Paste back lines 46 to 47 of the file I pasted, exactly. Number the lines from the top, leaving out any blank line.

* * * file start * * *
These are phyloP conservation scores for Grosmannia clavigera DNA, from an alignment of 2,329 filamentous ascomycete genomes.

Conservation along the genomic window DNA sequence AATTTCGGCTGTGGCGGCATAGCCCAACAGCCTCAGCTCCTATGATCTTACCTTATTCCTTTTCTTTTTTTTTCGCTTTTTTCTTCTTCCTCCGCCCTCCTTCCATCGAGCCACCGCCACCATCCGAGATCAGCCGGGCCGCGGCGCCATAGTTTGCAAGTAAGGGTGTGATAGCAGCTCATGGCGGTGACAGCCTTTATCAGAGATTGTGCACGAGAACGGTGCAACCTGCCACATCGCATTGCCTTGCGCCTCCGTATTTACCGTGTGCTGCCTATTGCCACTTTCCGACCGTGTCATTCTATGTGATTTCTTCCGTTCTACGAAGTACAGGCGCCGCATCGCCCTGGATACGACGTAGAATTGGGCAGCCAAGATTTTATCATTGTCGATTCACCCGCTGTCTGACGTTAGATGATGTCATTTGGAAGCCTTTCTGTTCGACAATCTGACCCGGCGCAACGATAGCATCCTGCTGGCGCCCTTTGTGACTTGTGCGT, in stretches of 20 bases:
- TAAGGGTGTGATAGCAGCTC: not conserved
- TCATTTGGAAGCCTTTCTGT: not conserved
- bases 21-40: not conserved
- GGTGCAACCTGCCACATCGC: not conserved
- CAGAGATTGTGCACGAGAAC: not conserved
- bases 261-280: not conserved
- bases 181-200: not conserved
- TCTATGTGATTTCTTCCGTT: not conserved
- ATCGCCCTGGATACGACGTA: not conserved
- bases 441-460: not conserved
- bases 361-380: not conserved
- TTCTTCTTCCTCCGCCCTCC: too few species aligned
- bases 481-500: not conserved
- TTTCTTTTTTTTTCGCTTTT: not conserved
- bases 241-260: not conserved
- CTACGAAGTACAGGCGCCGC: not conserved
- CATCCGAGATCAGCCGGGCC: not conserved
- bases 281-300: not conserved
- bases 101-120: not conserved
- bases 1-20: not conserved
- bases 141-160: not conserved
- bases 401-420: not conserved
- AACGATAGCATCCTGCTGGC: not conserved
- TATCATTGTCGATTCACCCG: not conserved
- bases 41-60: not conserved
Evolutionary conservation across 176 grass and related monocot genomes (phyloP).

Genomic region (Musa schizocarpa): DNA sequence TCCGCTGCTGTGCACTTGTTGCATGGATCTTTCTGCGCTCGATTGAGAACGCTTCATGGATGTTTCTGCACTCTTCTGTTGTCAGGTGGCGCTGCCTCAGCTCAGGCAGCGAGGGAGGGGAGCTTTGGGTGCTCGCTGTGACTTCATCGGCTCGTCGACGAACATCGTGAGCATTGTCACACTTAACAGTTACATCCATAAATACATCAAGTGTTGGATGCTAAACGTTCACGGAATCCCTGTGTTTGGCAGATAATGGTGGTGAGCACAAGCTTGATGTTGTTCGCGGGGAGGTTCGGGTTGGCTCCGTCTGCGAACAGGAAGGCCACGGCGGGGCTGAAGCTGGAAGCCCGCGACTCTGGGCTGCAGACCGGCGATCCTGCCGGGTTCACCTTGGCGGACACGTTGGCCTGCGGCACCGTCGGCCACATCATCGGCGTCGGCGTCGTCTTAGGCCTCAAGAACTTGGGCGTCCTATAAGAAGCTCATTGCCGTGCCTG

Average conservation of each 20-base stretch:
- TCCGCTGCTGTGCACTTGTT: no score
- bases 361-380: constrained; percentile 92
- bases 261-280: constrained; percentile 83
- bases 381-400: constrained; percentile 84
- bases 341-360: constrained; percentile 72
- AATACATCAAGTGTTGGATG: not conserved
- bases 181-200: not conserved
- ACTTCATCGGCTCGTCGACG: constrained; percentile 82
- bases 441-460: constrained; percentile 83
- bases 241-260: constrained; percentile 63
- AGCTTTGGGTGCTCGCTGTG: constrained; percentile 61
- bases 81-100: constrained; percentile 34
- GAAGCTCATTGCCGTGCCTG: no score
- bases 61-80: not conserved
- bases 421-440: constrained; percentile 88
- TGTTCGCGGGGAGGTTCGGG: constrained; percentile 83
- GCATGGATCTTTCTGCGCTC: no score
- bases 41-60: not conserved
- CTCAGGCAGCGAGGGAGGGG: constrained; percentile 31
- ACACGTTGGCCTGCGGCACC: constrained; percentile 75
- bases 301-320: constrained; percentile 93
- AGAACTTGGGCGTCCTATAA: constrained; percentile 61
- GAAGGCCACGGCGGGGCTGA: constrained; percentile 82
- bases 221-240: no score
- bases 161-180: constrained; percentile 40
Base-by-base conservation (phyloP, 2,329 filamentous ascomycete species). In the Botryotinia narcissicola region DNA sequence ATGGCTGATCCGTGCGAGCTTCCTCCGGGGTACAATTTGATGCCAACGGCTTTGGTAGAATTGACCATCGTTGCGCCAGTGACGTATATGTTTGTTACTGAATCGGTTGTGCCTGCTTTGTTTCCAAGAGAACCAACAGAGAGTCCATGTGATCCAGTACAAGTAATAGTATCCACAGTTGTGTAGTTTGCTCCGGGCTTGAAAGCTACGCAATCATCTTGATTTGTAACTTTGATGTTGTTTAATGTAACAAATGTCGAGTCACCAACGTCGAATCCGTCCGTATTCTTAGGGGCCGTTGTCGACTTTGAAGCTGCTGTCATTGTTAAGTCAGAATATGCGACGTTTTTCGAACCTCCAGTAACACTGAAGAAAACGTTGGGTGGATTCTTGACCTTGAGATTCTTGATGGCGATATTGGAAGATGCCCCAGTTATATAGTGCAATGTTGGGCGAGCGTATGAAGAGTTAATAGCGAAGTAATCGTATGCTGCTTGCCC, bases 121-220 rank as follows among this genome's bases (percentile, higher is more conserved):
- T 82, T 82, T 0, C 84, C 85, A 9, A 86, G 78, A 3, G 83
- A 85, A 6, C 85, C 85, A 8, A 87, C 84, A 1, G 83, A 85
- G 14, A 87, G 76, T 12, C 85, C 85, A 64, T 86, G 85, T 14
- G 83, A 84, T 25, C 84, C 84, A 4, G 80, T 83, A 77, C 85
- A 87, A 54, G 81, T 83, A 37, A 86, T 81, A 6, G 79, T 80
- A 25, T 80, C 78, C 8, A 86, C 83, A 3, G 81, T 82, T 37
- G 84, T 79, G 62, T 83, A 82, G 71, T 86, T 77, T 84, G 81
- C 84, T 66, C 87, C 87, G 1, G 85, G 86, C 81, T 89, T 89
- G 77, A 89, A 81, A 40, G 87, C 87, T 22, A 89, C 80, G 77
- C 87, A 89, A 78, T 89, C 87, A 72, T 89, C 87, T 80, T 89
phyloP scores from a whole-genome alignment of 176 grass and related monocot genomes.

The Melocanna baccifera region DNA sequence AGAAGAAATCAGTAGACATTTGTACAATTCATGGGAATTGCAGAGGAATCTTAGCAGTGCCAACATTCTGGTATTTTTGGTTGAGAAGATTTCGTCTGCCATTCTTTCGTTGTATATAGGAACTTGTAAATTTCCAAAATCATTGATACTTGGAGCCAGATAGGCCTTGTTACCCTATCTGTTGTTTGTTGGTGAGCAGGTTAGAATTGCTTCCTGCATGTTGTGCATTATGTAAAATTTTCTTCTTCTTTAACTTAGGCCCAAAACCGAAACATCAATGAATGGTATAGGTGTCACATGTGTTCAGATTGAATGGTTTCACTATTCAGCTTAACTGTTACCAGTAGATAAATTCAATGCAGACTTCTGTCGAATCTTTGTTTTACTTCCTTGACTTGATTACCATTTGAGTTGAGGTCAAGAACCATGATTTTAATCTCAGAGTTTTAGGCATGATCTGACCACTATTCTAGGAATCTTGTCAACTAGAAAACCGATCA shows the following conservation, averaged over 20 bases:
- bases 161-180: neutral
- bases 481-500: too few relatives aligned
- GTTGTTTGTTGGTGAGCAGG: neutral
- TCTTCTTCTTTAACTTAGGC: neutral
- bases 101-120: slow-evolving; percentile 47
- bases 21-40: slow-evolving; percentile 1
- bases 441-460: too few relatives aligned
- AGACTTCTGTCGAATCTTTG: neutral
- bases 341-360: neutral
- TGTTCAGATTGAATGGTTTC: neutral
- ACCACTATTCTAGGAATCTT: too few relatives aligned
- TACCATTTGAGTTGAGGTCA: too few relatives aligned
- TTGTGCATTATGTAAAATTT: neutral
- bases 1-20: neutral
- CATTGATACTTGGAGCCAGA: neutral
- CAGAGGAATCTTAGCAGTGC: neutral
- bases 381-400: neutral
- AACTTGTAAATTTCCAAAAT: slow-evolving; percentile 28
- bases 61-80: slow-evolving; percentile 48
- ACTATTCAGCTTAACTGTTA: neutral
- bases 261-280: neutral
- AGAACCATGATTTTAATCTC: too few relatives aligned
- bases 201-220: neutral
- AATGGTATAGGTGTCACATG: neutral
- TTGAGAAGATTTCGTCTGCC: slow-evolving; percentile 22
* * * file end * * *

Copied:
- TGTTCGCGGGGAGGTTCGGG: constrained; percentile 83
- GCATGGATCTTTCTGCGCTC: no score